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Paperless Text: Digital Storytelling in Latin America and Spain (1983-2013) Special Issue of Letras Hispanas
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Call for Papers: Special Issue of Letras Hispanas
Paperless Text: Digital Storytelling in Latin America and Spain (1983-2013)
Special Issue Editors:
Osvaldo Cleger, Georgia Tech
Deadline for Submissions: August 1, 2014
Tentative publication date: Fall 2015
Digital storytelling takes on many forms in Spain and Latin America. Starting from the very advent of electronic media, the regions’ hackers, programmers, authors and artists have created a spectrum of multimedia literary and poetic projects that represent a diverse array of approaches and concerns. Currently, as countries on both sides of the Atlantic report triple-digit annual growth in e-book sales, the populations of Latin America and Spain are spending increasing amounts of time consuming and creating content for tablets and other digital devices, from personal computers to smartphones to video game consoles. As digital storytelling gains prominence, it brings with it fundamental new challenges for concepts regarding the nature of narrative discourse, from our notions of what constitutes a text, to the contextual meaning of semiotic or literary devices, to models of narrative structure and authorship.
While the hastening spread of new media technology throughout Latin America and Spain is a relatively recent phenomenon, e-reading and digital storytelling are as old as the first personal computers that entered the market in the mid-1970s. Scholars commonly refer to the late 1980s and early 1990s as the dawn of digital storytelling, with the publication of some of the earliest works of hypertext fiction, such as Michael Joyce’s afternoon, a story (1987) or Colombian-born author Juan B. Gutiérrez’s earliest versions of Extreme Conditions (1996). However taking into account that interactive fiction had preceded hypertext fiction by at least a decade, with the earliest example, William Crowther’s Colossal Cave Adventure, appearing in 1976, and Don Quijote, La Aventura being released in Spain by Dinamic Software in 1987, it is possible to conclude that digital storytelling has been present for even longer.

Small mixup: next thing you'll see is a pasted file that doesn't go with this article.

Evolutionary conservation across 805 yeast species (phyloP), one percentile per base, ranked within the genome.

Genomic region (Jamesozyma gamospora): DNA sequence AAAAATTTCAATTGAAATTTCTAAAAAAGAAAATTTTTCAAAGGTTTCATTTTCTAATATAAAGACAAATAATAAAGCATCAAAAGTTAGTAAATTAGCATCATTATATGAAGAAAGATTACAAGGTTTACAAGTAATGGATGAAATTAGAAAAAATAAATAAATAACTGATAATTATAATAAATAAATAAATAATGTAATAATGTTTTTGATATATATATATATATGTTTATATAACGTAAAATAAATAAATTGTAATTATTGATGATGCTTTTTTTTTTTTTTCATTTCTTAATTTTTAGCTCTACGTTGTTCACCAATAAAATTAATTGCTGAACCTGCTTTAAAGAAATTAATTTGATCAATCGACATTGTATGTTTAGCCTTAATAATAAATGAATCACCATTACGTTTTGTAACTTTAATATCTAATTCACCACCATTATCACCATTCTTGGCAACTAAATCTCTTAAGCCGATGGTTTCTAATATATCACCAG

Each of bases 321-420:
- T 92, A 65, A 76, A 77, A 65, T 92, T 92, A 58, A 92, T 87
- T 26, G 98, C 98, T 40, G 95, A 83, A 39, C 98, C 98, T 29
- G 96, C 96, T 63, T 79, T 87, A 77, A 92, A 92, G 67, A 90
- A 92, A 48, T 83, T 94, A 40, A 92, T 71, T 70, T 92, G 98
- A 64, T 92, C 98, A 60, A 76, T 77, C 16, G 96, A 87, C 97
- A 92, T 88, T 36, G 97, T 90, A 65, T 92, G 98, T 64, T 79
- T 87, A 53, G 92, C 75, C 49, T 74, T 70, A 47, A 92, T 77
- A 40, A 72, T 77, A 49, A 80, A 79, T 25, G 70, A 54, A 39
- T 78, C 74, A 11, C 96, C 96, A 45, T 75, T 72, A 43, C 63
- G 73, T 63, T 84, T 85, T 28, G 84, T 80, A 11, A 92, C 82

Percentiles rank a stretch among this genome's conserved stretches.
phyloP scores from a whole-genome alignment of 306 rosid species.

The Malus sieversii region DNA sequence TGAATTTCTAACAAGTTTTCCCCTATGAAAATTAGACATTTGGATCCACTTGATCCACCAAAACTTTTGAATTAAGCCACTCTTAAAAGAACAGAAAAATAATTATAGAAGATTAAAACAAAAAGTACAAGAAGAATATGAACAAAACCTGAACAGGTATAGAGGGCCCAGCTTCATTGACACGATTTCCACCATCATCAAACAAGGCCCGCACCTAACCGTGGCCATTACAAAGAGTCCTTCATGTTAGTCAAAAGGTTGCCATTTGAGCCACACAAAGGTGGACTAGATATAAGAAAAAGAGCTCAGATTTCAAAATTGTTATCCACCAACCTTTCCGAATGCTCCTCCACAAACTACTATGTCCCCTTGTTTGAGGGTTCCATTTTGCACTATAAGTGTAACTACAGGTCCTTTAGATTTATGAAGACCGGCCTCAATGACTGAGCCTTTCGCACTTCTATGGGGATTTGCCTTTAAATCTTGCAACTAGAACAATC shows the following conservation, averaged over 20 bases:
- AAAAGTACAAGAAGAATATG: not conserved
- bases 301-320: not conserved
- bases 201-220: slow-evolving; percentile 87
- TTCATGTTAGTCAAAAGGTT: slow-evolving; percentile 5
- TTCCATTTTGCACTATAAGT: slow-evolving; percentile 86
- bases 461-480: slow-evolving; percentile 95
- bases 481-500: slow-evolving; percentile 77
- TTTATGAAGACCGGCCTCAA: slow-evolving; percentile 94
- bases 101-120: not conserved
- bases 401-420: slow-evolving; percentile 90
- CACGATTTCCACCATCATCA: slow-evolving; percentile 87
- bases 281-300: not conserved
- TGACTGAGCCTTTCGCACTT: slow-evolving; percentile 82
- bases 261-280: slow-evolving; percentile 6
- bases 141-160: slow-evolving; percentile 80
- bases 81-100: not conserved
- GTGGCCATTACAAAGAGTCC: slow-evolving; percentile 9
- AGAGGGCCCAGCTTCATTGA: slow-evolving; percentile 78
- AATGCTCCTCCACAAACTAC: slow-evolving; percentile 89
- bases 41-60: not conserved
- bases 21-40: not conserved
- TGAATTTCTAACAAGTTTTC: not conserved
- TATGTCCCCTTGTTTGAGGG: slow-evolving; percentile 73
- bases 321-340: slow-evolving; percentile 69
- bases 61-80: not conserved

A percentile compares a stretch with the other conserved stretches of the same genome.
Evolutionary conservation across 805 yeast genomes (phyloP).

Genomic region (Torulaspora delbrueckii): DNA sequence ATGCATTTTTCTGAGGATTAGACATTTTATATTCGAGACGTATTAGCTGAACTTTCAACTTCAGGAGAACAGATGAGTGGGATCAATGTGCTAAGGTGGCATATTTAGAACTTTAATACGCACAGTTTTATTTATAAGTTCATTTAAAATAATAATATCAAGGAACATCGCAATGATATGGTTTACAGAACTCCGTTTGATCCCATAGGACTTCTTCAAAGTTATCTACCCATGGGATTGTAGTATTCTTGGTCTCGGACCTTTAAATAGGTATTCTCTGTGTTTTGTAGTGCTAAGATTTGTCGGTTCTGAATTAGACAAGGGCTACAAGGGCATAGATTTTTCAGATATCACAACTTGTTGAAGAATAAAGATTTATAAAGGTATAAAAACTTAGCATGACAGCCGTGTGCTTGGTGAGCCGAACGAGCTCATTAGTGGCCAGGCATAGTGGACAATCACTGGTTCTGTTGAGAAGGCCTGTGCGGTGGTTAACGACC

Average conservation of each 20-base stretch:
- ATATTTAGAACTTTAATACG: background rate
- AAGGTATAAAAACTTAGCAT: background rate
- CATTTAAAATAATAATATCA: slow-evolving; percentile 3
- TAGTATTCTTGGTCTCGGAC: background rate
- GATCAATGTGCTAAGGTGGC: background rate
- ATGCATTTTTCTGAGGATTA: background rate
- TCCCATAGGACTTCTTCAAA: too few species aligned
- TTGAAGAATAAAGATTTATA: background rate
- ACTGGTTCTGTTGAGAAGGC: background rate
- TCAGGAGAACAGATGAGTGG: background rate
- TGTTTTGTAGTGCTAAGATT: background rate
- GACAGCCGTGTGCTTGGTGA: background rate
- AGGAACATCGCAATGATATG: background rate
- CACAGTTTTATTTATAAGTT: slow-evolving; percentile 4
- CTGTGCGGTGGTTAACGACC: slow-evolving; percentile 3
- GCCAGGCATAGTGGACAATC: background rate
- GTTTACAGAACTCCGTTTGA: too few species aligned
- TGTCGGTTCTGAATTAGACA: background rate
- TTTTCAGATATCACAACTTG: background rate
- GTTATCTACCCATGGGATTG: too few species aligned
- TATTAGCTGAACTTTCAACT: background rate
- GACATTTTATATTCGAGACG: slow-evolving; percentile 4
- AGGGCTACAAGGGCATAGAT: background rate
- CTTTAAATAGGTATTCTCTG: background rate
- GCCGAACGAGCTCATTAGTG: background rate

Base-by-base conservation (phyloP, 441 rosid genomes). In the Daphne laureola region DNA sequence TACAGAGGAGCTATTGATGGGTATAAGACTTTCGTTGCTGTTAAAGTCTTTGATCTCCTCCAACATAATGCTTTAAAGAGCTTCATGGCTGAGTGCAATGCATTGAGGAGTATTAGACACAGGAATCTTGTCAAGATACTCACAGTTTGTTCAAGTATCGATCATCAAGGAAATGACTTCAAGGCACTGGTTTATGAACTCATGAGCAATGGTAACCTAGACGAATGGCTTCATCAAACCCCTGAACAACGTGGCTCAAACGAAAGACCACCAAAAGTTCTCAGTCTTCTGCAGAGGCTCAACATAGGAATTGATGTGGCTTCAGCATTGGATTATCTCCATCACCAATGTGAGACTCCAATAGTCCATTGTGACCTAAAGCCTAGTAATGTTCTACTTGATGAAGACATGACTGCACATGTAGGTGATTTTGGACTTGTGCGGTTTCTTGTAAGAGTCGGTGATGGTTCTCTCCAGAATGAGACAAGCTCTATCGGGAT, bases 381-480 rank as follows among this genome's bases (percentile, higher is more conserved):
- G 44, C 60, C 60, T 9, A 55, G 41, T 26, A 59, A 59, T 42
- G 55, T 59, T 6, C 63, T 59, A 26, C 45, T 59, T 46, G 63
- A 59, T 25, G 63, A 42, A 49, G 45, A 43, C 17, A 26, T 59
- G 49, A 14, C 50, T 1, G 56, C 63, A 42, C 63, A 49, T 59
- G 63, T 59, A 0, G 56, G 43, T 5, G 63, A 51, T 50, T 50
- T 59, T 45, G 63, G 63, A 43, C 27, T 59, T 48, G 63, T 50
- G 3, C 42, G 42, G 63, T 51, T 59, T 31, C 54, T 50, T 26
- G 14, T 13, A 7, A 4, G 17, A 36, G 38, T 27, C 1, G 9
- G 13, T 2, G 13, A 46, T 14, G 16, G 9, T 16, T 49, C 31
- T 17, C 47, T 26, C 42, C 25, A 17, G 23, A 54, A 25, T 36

Since 2000, the proliferation of social networks, online literary and cultural publications, blogs, and e-books--along with the mobile devices that make all of these things legible--have made digital storytelling even more ubiquitous. Likewise, these new media bring with them new expressive devices that open up a wide range of possibilities for experimenting with stories that not only combine text with sound and moving images, but that also incorporate such technologies as Google Maps, touch screens used for navigation or for triggering animation and effects, or the tablet’s GPS, camera and audio capabilities to display an augmented reality layer embedded in the story. These and other contemporary transformations to the practices of reading and writing are expanding what authors can do--and readers can experience--when it comes to digital storytelling.
For this special issue of Letras Hispanas we will consider papers addressing Digital Storytelling in the Ibero-American context from a variety of perspectives and methodologies. We are particularly interested in articles that focus either on specific e-genres (such as hypertext fiction, blog-fiction, location-based narrative, etc.), on the effects of specific media technologies on storytelling, or on specific questions related to the creation, distribution and consumption of digital media in the Latin American and Spanish context.
Topics of interest include, but are not limited to, the following:
• Software, platforms and devices that have transformed the art of storytelling
Authors must submit a detailed abstract (300-500 words, English or Spanish) and preliminary bibliography by August 1, 2014 to the special issue editors, Osvaldo Cleger (email@example.com) and Phillip Penix-Tadsen (firstname.lastname@example.org). Please copy both in your email with the subject line “Special Issue of Letras Hispanas.” Authors will be selected for inclusion in the special issue based on the strength of these abstracts, but publication is contingent upon review of the completed manuscript.
All completed manuscripts must be submitted by January 15, 2014. Manuscripts will be accepted in English and Spanish. All submissions should be between 5000 and 8000 words in length and must adhere to the MLA Style Manual. All submissions will go through the regular double-blind review process of Letras Hispanas and follow the standard norms and processes for peer reviewed publications.
For more information about this call for papers, please contact the Special Issue Editors or the Directors of Letras Hispanas, Sergio Martínez (email@example.com) and Agustín Cuadrado (firstname.lastname@example.org).